Does Car Insurance Cover Animal Damage?

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Andrew Lee is insurance content writer and editor for Andrew holds a Bachelor's degree from Ryerson University and has extensive experience of writing content for financial websites. His expertise is especially strong in home and auto insurance.

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In short, collision insurance will generally only cover those instances where your vehicle makes a direct impact with a wild animal, such as a bear or a deer. Comprehensive insurance can be added to your existing auto policy to cover damage done to your vehicle by an animal, but it is optional. 

The longer answer is dependent on (1) how damage was done to a vehicle (either the damage resulted from a collision or it resulted from something else) and (2) the extent of the damage.

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Deer are the most common animals hit by vehicles in the U.S.; in some states, your odds of hitting an animal while driving can be as low as 1 in 38. Deer are large enough to severely damage a vehicle and can sometimes cause significant injury to drivers or passengers. Collision repair resulting from colliding with a deer can be costly as well; although most repairs run between $2,500 and $4,999, some damage is significant enough to warrant repairs between $5,000 and $10,000. Because deer are common in the U.S., it is prudent to file a police report for your future records. 


Typically, smaller birds like crows or even owls will cause damage to the windshield. However, impacts involving larger birds, like Canadian geese, can cause damage to the front or side of the car. Both of these instances are typically covered under comprehensive insurance. 

Sometimes, bird poop will damage car paint because their waste droppings are acidic enough to burn onto the paint’s surface. The longer the bird droppings remain, the greater the damage to the paint. And although comprehensive insurance could cover the cost to repair the damage, most of the time the cost is too little to meet the average deductible. 

Squirrels & Rodents

Sometimes, animals take shelter inside vehicles. This is true especially when it is particularly cold outside, and the vehicle can serve as a barrier to the harsh weather. But the proximity of animals to the vehicle can cause major issues. In fact, squirrels and other rodents have been known to cause damage to a vehicle’s electrical systems by chewing on the car wiring. One Ontario man, also known as “The Squirrel Man”, has been the victim of this exact problem three times in less than two years. The damage caused by the squirrels resulted in repair bills almost totaling $4,000. Typically, these instances will be covered by comprehensive insurance.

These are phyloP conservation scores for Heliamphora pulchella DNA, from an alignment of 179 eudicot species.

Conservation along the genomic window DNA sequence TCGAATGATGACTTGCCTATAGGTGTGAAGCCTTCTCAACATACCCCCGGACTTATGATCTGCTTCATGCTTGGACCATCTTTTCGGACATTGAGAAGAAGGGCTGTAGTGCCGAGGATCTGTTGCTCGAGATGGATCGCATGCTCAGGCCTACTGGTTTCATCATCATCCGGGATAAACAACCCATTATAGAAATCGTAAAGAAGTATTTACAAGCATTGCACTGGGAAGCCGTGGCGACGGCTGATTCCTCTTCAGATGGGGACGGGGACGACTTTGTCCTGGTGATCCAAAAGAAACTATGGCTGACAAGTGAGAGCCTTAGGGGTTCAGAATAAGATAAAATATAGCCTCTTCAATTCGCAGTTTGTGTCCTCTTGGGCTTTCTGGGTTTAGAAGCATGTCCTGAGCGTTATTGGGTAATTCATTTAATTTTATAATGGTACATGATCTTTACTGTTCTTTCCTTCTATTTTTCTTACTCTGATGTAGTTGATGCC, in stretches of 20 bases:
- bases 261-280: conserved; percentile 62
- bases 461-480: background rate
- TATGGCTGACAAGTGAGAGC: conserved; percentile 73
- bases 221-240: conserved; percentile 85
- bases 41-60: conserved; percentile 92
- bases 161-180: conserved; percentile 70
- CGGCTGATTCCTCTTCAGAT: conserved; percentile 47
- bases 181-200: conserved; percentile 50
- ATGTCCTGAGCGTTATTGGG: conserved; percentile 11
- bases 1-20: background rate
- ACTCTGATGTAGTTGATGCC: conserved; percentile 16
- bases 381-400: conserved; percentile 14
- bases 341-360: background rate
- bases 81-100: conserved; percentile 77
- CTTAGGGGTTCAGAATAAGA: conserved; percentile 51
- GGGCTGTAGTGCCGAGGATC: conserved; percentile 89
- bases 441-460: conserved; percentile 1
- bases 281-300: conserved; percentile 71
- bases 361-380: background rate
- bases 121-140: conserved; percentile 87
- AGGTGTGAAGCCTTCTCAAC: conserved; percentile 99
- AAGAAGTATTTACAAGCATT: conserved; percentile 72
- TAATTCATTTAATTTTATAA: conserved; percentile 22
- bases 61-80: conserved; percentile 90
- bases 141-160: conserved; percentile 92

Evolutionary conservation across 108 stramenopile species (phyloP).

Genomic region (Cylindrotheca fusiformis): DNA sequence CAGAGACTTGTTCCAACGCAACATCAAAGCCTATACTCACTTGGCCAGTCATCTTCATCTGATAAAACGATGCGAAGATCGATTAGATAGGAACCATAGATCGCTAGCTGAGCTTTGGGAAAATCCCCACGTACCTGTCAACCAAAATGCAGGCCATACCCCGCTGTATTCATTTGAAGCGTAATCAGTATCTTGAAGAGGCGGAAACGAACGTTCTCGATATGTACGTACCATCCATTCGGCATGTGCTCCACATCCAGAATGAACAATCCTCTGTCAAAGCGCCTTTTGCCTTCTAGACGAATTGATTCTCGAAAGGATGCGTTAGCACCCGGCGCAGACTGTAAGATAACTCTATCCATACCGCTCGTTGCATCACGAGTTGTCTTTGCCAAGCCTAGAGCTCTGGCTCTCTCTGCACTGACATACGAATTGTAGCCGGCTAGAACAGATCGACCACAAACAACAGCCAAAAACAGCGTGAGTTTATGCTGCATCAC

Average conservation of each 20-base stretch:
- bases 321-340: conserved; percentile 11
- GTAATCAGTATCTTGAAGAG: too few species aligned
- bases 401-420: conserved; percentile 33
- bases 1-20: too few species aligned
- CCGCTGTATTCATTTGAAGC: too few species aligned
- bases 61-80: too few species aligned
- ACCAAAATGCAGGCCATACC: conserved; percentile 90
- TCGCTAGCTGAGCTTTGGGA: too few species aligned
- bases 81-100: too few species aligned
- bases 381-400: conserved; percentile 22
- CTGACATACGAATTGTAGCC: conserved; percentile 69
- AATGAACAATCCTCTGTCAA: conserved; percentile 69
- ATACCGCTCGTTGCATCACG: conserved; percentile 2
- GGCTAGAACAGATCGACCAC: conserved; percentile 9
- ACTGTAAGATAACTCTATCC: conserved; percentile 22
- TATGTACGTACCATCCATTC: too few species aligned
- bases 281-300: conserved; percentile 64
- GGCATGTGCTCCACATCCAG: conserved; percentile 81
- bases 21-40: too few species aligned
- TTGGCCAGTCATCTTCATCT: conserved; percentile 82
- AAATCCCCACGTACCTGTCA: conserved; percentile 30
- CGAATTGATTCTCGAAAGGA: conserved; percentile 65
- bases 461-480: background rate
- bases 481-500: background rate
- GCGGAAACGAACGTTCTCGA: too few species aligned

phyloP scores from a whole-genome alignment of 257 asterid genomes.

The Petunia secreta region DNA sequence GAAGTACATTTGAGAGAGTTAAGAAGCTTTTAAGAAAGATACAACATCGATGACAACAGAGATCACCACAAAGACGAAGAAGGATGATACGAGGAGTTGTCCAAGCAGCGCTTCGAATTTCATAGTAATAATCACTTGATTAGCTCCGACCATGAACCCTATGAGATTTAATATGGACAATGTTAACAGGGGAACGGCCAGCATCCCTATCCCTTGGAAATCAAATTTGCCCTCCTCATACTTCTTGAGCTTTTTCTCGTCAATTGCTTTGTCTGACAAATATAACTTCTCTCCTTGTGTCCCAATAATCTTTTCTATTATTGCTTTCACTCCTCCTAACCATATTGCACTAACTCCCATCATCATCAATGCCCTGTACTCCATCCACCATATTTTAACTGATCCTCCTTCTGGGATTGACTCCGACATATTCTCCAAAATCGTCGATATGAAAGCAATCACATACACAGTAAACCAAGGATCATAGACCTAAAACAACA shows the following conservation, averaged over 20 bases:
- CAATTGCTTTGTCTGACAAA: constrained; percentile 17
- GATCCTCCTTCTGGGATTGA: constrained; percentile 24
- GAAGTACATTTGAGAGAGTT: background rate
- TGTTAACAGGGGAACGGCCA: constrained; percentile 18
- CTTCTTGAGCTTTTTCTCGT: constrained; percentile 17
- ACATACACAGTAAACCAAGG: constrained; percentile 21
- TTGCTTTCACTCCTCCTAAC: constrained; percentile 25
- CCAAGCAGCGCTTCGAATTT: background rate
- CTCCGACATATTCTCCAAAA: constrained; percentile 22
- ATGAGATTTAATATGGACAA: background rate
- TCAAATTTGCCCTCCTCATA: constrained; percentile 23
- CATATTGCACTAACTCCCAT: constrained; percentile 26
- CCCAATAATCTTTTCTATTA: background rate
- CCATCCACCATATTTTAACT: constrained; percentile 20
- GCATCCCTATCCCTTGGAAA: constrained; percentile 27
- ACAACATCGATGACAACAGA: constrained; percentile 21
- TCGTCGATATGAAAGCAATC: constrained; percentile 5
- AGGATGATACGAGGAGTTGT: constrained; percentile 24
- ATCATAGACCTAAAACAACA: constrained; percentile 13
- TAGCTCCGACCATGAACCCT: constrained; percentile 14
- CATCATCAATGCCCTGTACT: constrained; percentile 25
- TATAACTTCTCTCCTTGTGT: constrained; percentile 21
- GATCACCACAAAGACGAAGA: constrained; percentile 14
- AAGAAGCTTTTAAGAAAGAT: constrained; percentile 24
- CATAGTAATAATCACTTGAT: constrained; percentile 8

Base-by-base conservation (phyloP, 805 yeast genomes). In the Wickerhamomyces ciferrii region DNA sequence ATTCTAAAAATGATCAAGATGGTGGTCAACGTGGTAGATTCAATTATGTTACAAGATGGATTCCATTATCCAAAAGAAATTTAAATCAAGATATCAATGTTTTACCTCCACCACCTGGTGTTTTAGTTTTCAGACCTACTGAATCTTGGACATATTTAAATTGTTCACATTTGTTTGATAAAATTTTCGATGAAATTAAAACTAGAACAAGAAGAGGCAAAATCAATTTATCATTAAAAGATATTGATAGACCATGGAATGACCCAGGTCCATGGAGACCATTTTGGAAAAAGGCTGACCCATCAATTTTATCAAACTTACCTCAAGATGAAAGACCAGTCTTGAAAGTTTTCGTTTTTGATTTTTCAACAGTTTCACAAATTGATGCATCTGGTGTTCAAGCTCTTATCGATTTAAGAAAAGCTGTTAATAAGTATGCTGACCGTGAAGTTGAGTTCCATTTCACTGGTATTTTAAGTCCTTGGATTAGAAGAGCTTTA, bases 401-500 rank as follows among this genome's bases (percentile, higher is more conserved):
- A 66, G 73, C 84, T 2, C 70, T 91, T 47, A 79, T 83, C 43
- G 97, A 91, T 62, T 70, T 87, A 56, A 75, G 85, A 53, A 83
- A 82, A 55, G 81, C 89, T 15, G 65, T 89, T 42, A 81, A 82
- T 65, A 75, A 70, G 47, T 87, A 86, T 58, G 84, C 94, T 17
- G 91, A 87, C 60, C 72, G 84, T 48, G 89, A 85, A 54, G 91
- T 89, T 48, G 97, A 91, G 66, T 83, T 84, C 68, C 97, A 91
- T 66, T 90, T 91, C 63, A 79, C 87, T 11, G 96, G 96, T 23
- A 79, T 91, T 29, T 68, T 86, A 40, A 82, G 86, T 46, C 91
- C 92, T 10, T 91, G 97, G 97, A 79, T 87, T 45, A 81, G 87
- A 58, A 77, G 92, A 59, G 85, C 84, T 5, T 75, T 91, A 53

Generally, merely finding ants on your vehicle is nothing to worry about. If you see ants on the exterior surfaces of your vehicle, the ants are likely just exploring and will blow off your vehicle once you begin driving. However, if they come back, the issue can be typically resolved with a thorough car wash to remove anything stuck to your vehicle that serves as an attractant to the ants. Interior and exterior cleanings to remove ants generally fall under routine maintenance and do not warrant an insurance claim. 

It is more concerning when ants are under the hood of your vehicle. Like squirrels or rodents, sometime ants will chew through wiring in the vehicle. The damage can be significant enough to warrant bringing your car into an auto shop for a professional inspection. Accordingly, in some of these instances, you may be able to file a comprehensive claim. 


Dogs are a bit trickier when it comes to insurance claims. Typically, most dogs will have an owner, and the owner (or their insurance agency) will be responsible for any damage incurred while the animal was supposed to be restrained. But, in instances where a vehicle collides with a dog who has no owner, it will likely be treated by your insurance in the same way that it does other wild animals. 

But what happens when the family pet gets up to no good while you are running errands? Some dogs have severe anxiety or PTSD, or sometimes they merely get bored and chew up the car seat. Ultimately, the answer here will be governed by the specifics of your insurance coverage. Some car coverage policies have exclusionary instances under which something like this would fall under, in which case, you may want to consider training Fido very well before trusting him to be alone in the car. 

Final Thoughts

Claims filed under your comprehensive insurance will typically not count against you when it comes to calculating insurance rates. Whether a bear decides to destroy your vehicle trying to find pizza (true story – it happened in Juneau, AK) or you mistakenly hit a deer, it is important to be prepared for any scenario and to add comprehensive insurance added to your auto policy. Remember to take the time to read and understand your auto insurance policy so that you know exactly what is covered and what isn’t, and to talk to your insurance representative if you have any questions about what is included in your insurance policy.

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